Adobe Monday said it had purchased the assets of a Canadian company that specializes in software related to extensible markup language, or XML.

The company said it had also hired all four employees of Vancouver-based Yellow Dragon

Software. Financial terms of the deal were not disclosed.

Yellow Dragon offers commercial, off-the-shelf software based on a variant of XML called Electronic Business XML, or ebXML. The standard was designed to make it easier for companies in common industries to communicate and as a potential replacement for older, more expensive data-exchange technology called Electronic Data Interchange (EDI).

Adobe Canada director John Hogerland said Adobe would incorporate Yellow Dragon’s technology into its intelligent document architecture — a common server platform built in Java with components built on top of them — when it makes its next major release in mid-2004. This includes both a metadata registry as well as an XML messaging product.

“”It’s like index cards in a library,”” he said in reference to the metadata registry. “”You’ll be able to identify XML documents so you know the author and where to find it. The messaging product is like a courier company where you could take your documents, put in a package, address it and if they don’t get it they’ll call you.””

Hogerland said the Yellow Dragon deal was consistent with Adobe’s ongoing search for companies it sees as a strategic fit. Last year, Adobe acquired Ottawa-based Accelio (formerly JetForm), arriving as a white knight after Waterloo, Ont.-based Open Text made a play for the firm.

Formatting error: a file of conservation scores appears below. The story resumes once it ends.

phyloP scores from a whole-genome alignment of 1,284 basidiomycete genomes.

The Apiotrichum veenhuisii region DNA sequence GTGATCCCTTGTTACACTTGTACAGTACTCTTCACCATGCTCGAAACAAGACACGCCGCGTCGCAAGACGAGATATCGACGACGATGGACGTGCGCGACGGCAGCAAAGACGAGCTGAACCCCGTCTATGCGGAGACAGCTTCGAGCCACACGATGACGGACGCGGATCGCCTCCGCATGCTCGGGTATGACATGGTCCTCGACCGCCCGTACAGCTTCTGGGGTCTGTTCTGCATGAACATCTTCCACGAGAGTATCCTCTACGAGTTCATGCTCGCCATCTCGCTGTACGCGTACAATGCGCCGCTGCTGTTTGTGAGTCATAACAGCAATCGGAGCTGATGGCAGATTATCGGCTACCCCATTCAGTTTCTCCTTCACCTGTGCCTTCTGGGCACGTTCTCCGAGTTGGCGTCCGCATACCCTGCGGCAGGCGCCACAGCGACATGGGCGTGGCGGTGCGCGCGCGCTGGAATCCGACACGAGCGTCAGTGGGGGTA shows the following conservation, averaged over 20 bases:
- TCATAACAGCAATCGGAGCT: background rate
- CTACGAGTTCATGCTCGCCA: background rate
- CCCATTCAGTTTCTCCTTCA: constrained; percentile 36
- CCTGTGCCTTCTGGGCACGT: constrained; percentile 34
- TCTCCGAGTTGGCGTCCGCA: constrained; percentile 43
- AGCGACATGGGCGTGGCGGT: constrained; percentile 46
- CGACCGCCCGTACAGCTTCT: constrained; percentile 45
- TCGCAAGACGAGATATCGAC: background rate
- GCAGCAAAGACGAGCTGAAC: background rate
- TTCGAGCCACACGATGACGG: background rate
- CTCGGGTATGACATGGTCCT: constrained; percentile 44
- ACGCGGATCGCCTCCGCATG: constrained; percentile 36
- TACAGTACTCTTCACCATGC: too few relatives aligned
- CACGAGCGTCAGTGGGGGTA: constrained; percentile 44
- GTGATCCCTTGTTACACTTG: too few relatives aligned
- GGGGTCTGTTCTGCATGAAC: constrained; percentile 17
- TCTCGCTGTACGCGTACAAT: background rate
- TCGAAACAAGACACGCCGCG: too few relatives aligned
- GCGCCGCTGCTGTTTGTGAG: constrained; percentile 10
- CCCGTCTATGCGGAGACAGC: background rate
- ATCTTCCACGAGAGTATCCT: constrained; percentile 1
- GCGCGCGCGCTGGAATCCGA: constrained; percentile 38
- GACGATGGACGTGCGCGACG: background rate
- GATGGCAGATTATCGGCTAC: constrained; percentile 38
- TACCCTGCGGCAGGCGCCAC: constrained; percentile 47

Forrester Research analyst John Meyer said buying a firm like Yellow Dragon could signal the beginning of a change in direction at Adobe.

“”That type of acquisition, even though it’s a very small player in the space, is probably something around their strategizing, from a product perspective, about how to become less document-centric,”” he said.

Hogerland said the deal was more an add-on to Adobe’s existing Web services strategy.

“”Prior to the acquisition, our architecture allowed for the marriage of rich presentation of PDF with XML and Web services, and lots of enterprise customers are doing that,”” he said. “”The acquisition allows them to extend that and add that.””

Yellow Dragon’s software could be particularly useful for Adobe’s government customers, which according to Hogerland has embraced ebXML.

“”It’s going from outside of government to inside of government for the purposes of grants management, or some of those kinds of capabilities,”” he said as an example. “”This technology will give us the ability to enable more transaction-oriented communication.””

Hogerland said Yellow Dragon had a client list of its own but wasn’t aware of any overlap with Adobe’s installed base.

Comment: info@itbusiness.ca

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